Non-Maturity Deposit (NMD) Modeling

Depository institutions are prone to believe that their deposits have above-average value, that this value is intrinsic and impervious to rising interest rates, above-market asset growth rates, and desperate competitors. As a result, they are not prepared for the adverse impact rising interest rates have on earnings and economic value.

Despite the lack of contractual cash flows for NMDs, depository institutions must establish meaningful behavioral assumptions in order to quantify their exposure to interest rate risk (IRR) and liquidity risk (LR); the computation of product profitability measures also requires behavioral assumptions. Poorly founded assumptions, in either case, will necessarily lead to arbitrary, inaccurate, and inconsistent measures of risk and profitability.

DGA has developed a unique and comprehensive approach to modeling NMDs which is specifically designed to align the behavioral assumptions used in a variety of risk, profitability, and product management processes. Only by aligning these processes can an organization establish measures of risk and profitability which are robust through the entirety of the business cycle.

The Problem

For any depository institution, an internal models or third-party study is required to estimate repricing and liquidity cash flows such that subsequent measures of duration and weight-average lives (WAL) can be loaded into the ALM model which calculates IRR and LR. Similarly, cash flow estimates are also required to calculate FTP rates on deposits, which are necessary to produce margin estimates for budgeting and forecasting exercises.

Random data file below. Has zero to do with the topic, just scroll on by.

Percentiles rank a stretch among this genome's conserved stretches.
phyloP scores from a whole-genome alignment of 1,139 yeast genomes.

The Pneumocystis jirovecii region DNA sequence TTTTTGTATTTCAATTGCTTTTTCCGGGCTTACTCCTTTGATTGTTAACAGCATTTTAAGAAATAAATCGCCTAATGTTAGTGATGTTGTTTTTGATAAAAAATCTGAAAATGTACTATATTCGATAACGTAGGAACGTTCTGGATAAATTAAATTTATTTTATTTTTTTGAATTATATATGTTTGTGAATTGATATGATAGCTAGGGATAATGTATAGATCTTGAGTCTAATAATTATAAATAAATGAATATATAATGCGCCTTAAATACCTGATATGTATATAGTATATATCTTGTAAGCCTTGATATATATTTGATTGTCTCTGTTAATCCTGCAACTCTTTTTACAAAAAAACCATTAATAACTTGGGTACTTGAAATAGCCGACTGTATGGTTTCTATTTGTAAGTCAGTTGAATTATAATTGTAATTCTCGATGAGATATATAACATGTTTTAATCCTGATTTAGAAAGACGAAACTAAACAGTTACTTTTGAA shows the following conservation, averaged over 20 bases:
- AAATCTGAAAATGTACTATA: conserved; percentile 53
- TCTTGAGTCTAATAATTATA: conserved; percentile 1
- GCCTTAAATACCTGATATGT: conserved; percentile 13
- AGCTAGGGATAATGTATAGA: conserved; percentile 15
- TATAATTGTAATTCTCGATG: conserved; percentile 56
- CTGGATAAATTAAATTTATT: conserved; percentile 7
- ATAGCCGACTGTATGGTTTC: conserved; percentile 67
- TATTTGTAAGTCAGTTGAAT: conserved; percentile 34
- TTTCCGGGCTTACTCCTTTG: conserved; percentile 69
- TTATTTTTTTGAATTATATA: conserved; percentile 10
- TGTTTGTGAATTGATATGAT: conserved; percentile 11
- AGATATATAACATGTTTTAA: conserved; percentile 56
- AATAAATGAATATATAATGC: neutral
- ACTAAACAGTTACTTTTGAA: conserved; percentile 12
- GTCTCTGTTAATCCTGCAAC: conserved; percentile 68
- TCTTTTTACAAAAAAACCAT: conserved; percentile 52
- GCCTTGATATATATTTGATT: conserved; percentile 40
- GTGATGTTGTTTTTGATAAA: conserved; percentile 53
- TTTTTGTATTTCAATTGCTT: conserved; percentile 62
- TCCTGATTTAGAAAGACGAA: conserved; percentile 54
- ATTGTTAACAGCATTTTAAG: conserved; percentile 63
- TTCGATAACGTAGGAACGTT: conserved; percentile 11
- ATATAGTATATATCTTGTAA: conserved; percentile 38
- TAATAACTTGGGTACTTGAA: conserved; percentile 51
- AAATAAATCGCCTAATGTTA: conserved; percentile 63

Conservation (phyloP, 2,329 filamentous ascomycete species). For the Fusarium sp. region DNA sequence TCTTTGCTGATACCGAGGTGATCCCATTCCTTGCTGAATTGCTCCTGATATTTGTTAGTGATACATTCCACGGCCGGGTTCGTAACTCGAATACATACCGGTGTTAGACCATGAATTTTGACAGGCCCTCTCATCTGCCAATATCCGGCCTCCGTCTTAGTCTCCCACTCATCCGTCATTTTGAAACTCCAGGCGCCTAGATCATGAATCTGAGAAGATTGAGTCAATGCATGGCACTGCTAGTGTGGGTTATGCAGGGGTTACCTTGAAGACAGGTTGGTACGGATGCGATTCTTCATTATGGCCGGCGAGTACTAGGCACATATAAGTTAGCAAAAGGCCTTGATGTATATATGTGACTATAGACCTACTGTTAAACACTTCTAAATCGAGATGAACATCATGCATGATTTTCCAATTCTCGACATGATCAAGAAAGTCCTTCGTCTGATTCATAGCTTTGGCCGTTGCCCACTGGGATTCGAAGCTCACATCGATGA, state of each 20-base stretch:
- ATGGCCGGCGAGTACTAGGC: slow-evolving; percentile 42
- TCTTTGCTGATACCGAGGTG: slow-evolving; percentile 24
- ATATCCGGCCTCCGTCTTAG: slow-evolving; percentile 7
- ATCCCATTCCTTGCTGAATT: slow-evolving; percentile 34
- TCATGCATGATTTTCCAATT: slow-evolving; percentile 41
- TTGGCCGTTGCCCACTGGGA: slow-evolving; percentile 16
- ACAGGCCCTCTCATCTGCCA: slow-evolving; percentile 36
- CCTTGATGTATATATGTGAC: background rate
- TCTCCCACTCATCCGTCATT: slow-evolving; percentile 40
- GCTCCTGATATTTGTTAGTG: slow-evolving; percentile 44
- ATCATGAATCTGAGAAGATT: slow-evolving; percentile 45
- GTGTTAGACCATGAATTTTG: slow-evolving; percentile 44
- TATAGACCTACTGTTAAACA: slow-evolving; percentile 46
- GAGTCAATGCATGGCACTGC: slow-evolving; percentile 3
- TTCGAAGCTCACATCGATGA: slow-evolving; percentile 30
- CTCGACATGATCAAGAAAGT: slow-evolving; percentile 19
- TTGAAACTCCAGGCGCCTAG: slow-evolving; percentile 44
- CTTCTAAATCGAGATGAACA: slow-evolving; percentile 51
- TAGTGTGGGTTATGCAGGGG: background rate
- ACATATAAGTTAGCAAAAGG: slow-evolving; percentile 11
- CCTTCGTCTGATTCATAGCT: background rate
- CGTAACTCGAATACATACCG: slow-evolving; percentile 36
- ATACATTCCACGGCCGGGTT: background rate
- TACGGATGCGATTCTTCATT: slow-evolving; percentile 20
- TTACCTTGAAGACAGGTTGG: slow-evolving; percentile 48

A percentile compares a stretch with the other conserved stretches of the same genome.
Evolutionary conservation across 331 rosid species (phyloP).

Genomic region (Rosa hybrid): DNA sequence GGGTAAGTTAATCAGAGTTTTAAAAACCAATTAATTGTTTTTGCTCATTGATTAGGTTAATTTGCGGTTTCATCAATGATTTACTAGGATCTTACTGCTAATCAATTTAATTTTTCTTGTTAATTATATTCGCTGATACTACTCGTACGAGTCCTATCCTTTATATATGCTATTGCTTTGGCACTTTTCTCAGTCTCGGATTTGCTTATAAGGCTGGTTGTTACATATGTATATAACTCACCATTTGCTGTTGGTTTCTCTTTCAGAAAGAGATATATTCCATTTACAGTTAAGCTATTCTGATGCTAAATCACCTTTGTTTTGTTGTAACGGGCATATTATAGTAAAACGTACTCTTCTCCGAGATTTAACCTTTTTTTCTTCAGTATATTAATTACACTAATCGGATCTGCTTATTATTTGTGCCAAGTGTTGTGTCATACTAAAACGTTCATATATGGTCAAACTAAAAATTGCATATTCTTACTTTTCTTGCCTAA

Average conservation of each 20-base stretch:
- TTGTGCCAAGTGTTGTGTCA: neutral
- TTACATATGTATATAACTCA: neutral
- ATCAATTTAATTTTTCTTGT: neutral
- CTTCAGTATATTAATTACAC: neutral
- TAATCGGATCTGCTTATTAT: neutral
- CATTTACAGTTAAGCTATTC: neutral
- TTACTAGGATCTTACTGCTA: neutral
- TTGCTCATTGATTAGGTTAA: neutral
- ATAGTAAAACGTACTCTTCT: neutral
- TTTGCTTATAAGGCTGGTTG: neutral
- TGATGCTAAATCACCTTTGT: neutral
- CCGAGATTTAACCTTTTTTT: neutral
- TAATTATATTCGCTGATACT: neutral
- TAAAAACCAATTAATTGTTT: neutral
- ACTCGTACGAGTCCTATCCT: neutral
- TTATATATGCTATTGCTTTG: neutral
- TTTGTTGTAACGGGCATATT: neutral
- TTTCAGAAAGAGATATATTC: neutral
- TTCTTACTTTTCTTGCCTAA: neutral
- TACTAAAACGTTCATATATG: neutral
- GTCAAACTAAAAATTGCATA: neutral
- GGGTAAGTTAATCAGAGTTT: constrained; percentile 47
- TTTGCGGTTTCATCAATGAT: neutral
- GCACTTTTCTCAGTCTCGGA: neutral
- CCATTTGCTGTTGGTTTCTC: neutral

It is not unusual for the assumptions around NMD behaviors supporting these risk and profitability measurement exercises to be developed and managed by separate functional groups within the firm, with each using different systems from different vendors. Not only are the behavioral assumptions for NMDs not aligned, but there are also material impediments in place that prevent a meaningful reconciliation of the underlying behavioral assumptions. This almost certainly means that the strategic recommendations emanating from these two areas are in conflict with one another.

In general, ALM models are specifically designed to model repricing and liquidity cash flows at a very granular level. While this is helpful, many ALM models have not been designed to calculate FTP rates, either for the current position or pro forma periods. Even when they may have this capability, many depositories rely on FTP calculations performed in profitability management systems that may not utilize or require granular or dynamic estimates of repricing and liquidity cash flows; they are limited to simplifying assumptions which are inevitably inconsistent with the repricing and cash flows used to estimate product duration and WAL.

Why Should This Be a Concern?

If the way in which deposits are managed by the business units (which should follow logically from their views on the absolute and relative value of each product) produces behaviors that are not consistent with the assumptions contained within the ALM model, then measures of firm-level IRR and LR will not be correct. Worse yet, if the actual behavior of the deposits is not correctly reflected in the FTP methodologies, then the margin projections used in the budget and forecasts will be arbitrary and misleading. Woe be to the product manager whose compensation or bonus is tied to such projections.

When interest rates are increasing (and depositors are more cognizant of deposit product rates) and excess liquidity has been consumed (because depository institutions are growing their loans faster than the market is providing deposits), these disconnects can quickly lead to material miscalculations of risk and profitability which will lead to poorly-informed decisions around balance sheet management. If this sounds like the experience at a number of depositories in 2018/2019, it shouldn't come as a surprise; in fact, their frustration and disappointment has been inevitable.

The Solution: The DGA NMD Model